Holidays are not just the time to give to people. It is also the time to give to local animal shelters to help provide them with the necessities they need to care for animals until they are adopted into loving homes as pets. One of the money common gifts giving to animal shelters throughout the holiday season is cash donations, but that doesn’t have to be what you donate this year to help keep a shelter thriving and caring for animals that need tender love and care. If your wondering what you could possibly donate to help your local animal shelter this holiday season view the list below.
#1 Pet Food
Throughout the year, animal shelters go through endless amounts of pet food to keep the animals well feed and nourished. One of the best donations you could give is pet food such as wet or dry cat or dog food and special animal treats. If your local animal shelter cares for small animals too such as bunnies, birds, and other small pocket animals, consider bring pet food tailored to these types of critters.
#2 Toys
Animals love to play too, which is why it is important to donate new critter toys to your local shelter as well. Simply go to your local pet supply shop and fill up a small basket or shopping cart with some neat toys that could make some animals very happy.
#3 Beds & Blankets
Pet beds and blankets are some of the most comforting gifts to give sheltered animals. Animals need warm comfy things too. It helps them feel safe and snuggly.
#4 Litter
Cat litter is another useful necessity in a shelter. Animal shelters go through so much cat litter in a year to help provide a clean place for those furry whiskered friends to go potty. You may not think this would be a helpful donation, but shelters would be more than thankful for this donation.
#5 Leashes, Collars, Pet Grooming Supplies and Crates
Leashes, collars and pet crates can be helpful too. Necessities such as this helps the animals in the shelter travel safely whether it be in a car or out for a walk on a nice beautiful day. Even pet grooming supplies can help greatly too. It can help the volunteers are the shelter keep the animals looking their best so they have a better chance at finding loving homes.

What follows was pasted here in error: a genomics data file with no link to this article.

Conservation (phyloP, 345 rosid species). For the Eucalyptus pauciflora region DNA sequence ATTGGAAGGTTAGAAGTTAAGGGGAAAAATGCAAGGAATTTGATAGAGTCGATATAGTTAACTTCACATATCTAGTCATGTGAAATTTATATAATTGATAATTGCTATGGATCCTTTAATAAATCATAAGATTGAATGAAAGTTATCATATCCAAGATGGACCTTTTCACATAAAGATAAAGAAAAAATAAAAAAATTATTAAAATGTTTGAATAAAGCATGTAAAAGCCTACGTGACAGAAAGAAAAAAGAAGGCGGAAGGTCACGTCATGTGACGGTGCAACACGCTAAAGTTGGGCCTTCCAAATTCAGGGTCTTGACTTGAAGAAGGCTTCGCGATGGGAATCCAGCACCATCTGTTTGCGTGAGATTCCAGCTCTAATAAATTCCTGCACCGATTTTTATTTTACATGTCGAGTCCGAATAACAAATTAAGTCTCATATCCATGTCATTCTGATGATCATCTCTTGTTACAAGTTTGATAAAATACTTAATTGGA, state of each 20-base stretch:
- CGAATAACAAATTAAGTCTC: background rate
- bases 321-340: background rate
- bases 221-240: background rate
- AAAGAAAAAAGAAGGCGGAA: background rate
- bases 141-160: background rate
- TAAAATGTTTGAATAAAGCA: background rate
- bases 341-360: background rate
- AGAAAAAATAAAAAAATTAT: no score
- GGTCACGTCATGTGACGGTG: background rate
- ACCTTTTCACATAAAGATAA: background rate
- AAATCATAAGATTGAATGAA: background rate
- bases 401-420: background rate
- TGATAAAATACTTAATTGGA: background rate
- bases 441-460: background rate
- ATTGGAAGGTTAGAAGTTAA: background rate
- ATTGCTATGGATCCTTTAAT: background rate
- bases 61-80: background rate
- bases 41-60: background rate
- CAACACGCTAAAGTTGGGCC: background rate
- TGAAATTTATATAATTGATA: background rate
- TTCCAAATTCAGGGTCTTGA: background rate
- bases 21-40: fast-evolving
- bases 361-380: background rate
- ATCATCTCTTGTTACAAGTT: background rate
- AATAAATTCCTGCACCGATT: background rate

One way that pet owners often show their affection for their beloved pet is through food. However, they do not realize the detrimental impact that animal obesity may have on their pet’s health. Like humans, obesity in animals may cause diabetes, heart problems and arthritis. Therefore, it is important to take preventative measures to avoid animal obesity becoming an issue for your pet. If you are a dog owner,  here are five simple steps you can take to prevent your dog from becoming obese.

1.    Discuss calorie intake with your vet. Different sizes of dogs have different dietary requirements. The larger the dog the more calories they will need. It is important that you know exactly how much your dog needs.

2.    Plan an exercise routine. Exercise is a important part of general health and fitness. Dogs need regular exercise to maintain a healthy weight, either through walking or through energetic play. Look at your daily routine and make a plan for when it is best to exercise your dog.

3.    Skip the snacks. While offering your dog healthy snacks as a reward or as an occasional treat is fine, giving them treats between meals on a regular basis or slipping them food off your dinner plate is not.

4.    Spread your dogs meals. If your dog seems hungry between meals, then give them more meals throughout the day but in smaller portions. This is similar to the human diet concept of eating little and often.

5.    Use a smaller bowl. There are some studies that have shown that if you have a large bowl you will feed your dog a larger amount of food than they need simply to fill the bowl. So, by using a smaller bowl you are more likely to feed your dog a realistic amount.

By following these five simple steps you are taking sensible precautions to avoid animal obesity and you are being a responsible pet owner. These tips will help to lower the risk of your dog suffering from a wide range of health problems that could affect their life span and quality of life.